What follows are excerpts from Professor Richard Briffaultt's law review article, "Who Rules at Home?: One Person/One Vote and Local Governments," published in the University of Chicago Law Review, Vol. 60, N. 2, Spring 1993. Professor Briffaultt describes three key cases, two decided by the U.S. Supreme Court and one decided by the Illinois Supreme Court, that apply the law of one person, one vote to municipal and school board elections.

The fundamental premise of federal voting rights law is that democratic government means government by consent of the governed. As the Supreme Court observed in Wesberry v Sanders, "[n]o right is more precious in a free country than that of having a voice in the election of those who make the laws under which, as good citizens, we must live."

Avery v Midland County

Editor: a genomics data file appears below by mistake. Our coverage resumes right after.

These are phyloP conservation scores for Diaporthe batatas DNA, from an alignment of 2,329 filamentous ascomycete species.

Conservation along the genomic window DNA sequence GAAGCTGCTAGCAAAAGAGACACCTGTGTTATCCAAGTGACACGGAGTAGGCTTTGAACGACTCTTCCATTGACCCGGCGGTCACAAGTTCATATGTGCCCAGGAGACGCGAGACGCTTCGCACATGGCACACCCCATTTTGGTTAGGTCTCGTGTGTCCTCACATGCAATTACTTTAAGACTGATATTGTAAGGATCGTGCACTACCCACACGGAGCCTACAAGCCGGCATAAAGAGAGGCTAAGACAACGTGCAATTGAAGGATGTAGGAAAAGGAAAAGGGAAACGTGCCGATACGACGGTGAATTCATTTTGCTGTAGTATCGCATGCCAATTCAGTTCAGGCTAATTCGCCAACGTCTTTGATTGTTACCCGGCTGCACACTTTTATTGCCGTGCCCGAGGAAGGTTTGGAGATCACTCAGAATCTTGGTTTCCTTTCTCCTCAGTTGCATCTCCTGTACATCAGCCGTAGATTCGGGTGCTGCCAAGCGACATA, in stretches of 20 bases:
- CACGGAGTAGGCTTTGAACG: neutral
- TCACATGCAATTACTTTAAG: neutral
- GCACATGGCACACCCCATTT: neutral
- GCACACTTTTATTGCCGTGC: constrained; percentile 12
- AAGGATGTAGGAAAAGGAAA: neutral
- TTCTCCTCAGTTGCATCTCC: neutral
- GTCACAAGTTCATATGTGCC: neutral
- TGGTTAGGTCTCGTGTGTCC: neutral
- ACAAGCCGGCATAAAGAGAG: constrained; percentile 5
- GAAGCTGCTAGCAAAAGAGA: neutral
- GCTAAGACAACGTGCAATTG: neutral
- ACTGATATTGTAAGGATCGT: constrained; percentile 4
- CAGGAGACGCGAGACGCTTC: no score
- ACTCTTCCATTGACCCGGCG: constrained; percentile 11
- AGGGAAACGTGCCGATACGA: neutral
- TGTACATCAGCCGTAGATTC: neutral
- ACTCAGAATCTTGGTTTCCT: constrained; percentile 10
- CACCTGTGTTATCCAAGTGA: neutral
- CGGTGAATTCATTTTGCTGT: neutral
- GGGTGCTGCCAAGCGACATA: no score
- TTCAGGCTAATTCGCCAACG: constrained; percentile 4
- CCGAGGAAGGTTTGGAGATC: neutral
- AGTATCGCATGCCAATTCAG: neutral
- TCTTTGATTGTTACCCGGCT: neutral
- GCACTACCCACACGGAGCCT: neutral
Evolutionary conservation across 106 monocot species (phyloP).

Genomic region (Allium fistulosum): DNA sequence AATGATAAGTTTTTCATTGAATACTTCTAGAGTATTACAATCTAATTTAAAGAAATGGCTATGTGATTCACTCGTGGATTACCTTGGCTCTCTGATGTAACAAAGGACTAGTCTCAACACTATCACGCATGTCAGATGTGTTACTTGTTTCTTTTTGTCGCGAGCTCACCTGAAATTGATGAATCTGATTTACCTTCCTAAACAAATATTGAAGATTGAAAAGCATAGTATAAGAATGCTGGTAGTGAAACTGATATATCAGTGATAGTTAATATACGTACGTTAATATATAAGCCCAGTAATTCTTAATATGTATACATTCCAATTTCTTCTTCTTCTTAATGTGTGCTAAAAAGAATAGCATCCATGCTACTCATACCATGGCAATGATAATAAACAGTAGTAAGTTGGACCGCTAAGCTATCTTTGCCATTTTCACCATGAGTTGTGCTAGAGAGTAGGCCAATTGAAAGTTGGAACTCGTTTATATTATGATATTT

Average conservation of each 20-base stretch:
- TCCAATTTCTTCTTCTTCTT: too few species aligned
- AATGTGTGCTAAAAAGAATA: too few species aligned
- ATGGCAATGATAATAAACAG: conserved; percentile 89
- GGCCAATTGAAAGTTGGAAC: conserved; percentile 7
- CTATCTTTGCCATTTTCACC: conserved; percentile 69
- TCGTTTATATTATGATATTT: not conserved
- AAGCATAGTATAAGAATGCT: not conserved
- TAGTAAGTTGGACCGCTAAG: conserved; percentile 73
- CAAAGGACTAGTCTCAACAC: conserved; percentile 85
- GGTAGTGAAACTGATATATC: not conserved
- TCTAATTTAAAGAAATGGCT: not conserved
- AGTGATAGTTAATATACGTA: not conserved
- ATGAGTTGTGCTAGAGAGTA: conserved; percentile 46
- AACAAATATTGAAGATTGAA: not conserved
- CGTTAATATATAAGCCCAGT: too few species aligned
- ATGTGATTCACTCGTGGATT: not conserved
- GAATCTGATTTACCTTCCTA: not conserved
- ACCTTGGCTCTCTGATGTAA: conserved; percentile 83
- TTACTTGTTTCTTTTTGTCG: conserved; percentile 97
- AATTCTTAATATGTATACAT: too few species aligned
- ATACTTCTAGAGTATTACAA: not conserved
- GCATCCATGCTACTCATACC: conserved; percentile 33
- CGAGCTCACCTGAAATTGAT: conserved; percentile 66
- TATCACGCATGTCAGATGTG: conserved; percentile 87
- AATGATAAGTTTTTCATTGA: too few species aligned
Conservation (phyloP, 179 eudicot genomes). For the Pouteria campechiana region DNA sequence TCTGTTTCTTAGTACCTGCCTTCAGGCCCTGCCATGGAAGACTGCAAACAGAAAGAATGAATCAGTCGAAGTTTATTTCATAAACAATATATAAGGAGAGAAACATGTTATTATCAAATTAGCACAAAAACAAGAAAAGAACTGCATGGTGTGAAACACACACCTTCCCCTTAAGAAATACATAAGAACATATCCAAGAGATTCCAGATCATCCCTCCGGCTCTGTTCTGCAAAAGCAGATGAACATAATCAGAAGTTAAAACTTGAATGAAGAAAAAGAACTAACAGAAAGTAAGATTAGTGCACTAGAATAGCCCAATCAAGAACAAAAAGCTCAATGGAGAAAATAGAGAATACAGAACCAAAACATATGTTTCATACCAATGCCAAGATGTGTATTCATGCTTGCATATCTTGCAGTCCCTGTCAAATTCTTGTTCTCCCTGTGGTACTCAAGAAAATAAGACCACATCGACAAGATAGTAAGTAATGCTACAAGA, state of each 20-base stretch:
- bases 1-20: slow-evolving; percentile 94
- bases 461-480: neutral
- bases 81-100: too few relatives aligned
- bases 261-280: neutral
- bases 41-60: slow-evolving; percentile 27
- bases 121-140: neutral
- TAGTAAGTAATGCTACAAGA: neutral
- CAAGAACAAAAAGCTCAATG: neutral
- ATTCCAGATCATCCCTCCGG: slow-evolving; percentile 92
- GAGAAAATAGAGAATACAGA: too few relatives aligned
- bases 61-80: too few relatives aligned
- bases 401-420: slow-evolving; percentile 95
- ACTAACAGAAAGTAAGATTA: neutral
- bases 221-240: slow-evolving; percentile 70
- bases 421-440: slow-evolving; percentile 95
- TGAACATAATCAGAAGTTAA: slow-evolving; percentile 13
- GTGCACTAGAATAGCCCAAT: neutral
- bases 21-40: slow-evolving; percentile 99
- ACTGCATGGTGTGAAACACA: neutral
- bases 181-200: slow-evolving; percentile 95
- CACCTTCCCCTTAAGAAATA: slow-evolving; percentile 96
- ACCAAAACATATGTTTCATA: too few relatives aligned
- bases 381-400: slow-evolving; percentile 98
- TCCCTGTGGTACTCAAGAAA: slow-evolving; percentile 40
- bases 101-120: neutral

Twenty-five years ago, in Avery v Midland County, the United States Supreme Court extended the one person/one vote requirement to local governments. Avery and subsequent decisions applying federal constitutional standards to local elections suggested a change in the legal status of local governments and appeared to signal a shift in the balance of federalism. Traditionally, local governments have been conceptualized as instrumentalities of the states. Questions of local government organization and structure were reserved to the plenary discretion of the states with little federal constitutional oversight. In contrast, Avery assumed that local governments are locally representative bodies, not simply arms of the states. Avery and its progeny, therefore, imposed new restrictions on state provisions for the organization of local governments.